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Fall Gardening Tips from Bryce Lane

Fall is actually the best time of year to plant new plants. So says Bryce Lane, host of UNC TV’s “In the Garden” and alumni distinguished undergraduate professor in the Department of Horticultural Science. Trees, shrubs, herbaceous perennials — essentially anything that sits in the landscape for a long time – prosper because the root systems are stimulated by the warm soil, he says. Fall planting gives you extra months for root establishment. Trees and herbaceous perennials are also on sale at this time of year, usually at half price compared to summer. Lane sits down with the Bulletin to offer his gardening tips for the fall.

Plant Trees

For rookie and even seasoned gardeners, planting a tree in the fall feels scary — within months, all leaves disappear making the tree look dormant. But in fact, fall is an excellent time for planting trees. Don’t forget to prepare your soil by turning and loosening it.  This will help prepare everything you plant afterwards. if possible, add organic amendments including compost, soil conditioner, and manure.

Herbaceous perennials do great during fall months.

Plant Herbaceous Perennials

The same goes for planting flowering plants in the fall: the root system will still prosper. So, for example, if you plant a blackeyed Susan in the fall, even though the above-ground portion dies back, its roots will continue growing through spring.

Plant Your Winter Vegetables

Spinach, Swiss chard, kale and collards can all be planted in the fall for harvest through the winter. Transplants are best but seeds will grow nicely because the soil is still quite warm.

Plant Your Winter Flowers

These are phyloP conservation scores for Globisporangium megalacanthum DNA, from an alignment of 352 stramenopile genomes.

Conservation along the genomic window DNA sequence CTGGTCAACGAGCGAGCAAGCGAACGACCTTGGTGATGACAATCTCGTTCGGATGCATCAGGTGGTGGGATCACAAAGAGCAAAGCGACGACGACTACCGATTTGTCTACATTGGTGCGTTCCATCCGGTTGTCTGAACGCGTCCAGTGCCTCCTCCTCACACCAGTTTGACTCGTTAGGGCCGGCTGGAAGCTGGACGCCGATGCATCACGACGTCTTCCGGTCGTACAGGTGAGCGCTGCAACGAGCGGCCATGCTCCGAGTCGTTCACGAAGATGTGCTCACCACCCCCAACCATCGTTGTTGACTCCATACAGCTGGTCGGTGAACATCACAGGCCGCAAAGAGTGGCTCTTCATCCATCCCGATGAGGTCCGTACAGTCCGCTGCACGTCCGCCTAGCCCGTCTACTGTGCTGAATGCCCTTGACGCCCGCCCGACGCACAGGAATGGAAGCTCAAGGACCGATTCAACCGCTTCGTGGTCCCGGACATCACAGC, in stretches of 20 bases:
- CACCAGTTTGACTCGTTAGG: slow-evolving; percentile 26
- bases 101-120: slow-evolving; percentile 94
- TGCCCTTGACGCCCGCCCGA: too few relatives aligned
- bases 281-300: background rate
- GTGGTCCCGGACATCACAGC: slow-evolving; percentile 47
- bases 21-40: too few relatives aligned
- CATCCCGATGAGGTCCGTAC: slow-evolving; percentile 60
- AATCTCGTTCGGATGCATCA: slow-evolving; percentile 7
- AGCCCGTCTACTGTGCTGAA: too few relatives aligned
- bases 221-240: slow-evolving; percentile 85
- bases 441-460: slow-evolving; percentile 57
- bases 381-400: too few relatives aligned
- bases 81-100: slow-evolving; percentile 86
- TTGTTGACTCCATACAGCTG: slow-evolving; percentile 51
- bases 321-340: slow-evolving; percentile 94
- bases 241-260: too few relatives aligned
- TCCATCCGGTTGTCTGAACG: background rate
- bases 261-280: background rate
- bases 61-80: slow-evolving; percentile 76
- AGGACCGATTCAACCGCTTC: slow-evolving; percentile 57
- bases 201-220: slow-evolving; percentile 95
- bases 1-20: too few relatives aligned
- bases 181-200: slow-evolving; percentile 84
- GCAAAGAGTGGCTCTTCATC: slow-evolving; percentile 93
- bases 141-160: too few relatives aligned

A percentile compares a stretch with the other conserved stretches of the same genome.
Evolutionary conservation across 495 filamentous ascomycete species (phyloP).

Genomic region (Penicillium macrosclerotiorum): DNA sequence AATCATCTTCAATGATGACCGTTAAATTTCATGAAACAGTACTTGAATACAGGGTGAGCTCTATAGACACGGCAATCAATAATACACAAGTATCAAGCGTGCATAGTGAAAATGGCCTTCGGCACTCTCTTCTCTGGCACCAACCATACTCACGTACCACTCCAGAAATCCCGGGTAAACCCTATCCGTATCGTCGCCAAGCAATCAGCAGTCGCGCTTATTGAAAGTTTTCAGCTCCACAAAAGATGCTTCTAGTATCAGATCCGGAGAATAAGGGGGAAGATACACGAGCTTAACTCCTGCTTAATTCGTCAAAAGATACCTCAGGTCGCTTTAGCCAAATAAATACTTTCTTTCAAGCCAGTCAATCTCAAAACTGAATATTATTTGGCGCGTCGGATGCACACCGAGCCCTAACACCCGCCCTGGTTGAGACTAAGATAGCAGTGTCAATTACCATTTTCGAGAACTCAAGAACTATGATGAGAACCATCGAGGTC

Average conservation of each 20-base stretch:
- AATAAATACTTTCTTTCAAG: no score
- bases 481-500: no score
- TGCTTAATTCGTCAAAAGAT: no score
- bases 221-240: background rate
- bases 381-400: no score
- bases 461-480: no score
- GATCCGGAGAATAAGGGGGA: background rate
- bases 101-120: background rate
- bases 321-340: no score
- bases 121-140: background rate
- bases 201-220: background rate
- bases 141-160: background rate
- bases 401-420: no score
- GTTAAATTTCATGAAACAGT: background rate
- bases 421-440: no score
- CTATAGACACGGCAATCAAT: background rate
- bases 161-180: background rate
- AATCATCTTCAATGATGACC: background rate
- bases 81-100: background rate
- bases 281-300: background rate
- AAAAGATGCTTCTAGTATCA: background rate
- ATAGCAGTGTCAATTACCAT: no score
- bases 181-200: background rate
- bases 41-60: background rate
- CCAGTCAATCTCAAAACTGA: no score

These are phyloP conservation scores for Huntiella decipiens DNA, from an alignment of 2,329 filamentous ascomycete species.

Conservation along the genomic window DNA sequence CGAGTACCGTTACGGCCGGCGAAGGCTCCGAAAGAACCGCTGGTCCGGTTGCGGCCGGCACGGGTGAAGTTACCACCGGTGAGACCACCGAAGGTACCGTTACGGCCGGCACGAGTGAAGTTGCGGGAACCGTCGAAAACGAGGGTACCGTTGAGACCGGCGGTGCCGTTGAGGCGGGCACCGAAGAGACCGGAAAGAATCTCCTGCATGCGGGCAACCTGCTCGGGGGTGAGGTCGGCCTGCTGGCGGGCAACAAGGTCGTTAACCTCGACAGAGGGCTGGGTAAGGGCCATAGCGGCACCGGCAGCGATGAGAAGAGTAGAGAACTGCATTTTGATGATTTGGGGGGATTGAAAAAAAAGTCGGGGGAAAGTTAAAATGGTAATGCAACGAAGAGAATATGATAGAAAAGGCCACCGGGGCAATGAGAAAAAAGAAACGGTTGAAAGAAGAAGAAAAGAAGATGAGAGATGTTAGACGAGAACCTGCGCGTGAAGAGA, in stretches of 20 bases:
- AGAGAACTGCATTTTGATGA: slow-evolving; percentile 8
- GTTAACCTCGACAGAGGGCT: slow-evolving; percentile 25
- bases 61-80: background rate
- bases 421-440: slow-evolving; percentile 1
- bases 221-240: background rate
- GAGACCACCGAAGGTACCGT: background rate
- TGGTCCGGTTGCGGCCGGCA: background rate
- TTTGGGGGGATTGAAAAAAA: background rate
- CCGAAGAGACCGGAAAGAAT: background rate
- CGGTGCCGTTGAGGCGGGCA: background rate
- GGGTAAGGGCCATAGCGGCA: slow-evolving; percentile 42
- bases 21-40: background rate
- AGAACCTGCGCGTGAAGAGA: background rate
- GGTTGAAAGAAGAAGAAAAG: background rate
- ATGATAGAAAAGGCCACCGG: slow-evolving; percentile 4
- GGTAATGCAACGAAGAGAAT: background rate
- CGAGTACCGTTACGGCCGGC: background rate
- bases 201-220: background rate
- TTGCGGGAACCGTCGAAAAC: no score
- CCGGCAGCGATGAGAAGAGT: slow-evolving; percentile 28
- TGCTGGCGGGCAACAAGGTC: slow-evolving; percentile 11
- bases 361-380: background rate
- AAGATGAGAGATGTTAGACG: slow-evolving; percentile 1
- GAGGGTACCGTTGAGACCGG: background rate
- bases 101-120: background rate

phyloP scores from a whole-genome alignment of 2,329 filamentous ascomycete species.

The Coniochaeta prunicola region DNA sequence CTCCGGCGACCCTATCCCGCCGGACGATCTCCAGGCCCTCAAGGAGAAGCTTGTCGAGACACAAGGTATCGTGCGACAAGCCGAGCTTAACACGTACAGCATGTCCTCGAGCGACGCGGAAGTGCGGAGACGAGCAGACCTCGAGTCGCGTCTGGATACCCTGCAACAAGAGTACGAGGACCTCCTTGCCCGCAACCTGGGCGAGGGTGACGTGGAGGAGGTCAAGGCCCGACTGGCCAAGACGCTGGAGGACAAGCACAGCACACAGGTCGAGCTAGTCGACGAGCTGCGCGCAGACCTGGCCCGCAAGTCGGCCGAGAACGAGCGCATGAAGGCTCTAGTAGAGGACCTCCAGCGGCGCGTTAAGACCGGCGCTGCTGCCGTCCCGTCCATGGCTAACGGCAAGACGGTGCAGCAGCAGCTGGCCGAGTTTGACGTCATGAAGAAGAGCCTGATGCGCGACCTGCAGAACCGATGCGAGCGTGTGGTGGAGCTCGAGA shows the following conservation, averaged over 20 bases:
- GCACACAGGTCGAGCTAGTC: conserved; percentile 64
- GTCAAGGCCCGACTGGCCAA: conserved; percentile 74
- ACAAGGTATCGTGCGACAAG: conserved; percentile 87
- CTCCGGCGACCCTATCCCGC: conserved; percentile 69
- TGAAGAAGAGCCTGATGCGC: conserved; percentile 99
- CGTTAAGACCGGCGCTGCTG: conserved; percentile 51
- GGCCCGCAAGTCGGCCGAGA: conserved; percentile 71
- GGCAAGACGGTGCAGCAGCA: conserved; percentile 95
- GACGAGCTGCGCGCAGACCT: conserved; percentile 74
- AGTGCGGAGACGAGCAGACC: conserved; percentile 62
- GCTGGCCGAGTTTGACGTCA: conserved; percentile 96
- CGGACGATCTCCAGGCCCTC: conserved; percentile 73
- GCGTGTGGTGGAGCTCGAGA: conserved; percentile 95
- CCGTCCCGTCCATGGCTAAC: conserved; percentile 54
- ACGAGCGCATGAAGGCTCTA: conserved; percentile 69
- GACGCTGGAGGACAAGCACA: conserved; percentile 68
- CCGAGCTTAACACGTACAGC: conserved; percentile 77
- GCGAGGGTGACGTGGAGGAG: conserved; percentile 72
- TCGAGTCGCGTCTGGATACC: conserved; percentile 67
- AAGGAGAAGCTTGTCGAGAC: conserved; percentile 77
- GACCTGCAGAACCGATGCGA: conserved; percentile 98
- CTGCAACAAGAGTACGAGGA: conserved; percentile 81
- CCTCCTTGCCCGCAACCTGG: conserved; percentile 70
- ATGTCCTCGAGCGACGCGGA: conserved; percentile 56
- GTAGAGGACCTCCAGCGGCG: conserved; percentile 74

Ornamental kale, ornamental Swiss chard and pansies can all be planted in the fall. North Carolina is a great place to plant pansies and snapdragons, giving you lots of flower color throughout the winter.

Plant Your Spring Flowering Bulbs

If you plant tulips and daffodil bulbs in late fall, you will have flowers by spring. Add organic matter to the soil before planting, cow manure or compost, and a bulb fertilizer.

Be sure to protect your elephant ears and other tender plants before winter.

Protect Tender Plants

Cover any plants that can be hurt by temperatures below 32 degrees. You can mulch the plants with 6 inches of pine straw to provide an insulation blanket over the root system. For exotic species such as elephant ears you can cut the leaves down to ground level to protect them.

Cultivate Your Grass

Fall is a great time to re-seed your grass. Add organic matter and keep it watered. Fertilize your grass before Thanksgiving.

Divide Your Herbaceous Perennials

Herbaceous perennials multiply readily in North Carolina gardens so you must separate them so they aren’t crowded. One daylily planted three years ago could become a dozen in that same spot. Ferns also divide easily. I replant perennials elsewhere or share with a gardening friend. This very Southern tradition is called “pass along plants.” I love to do this throughout the fall.

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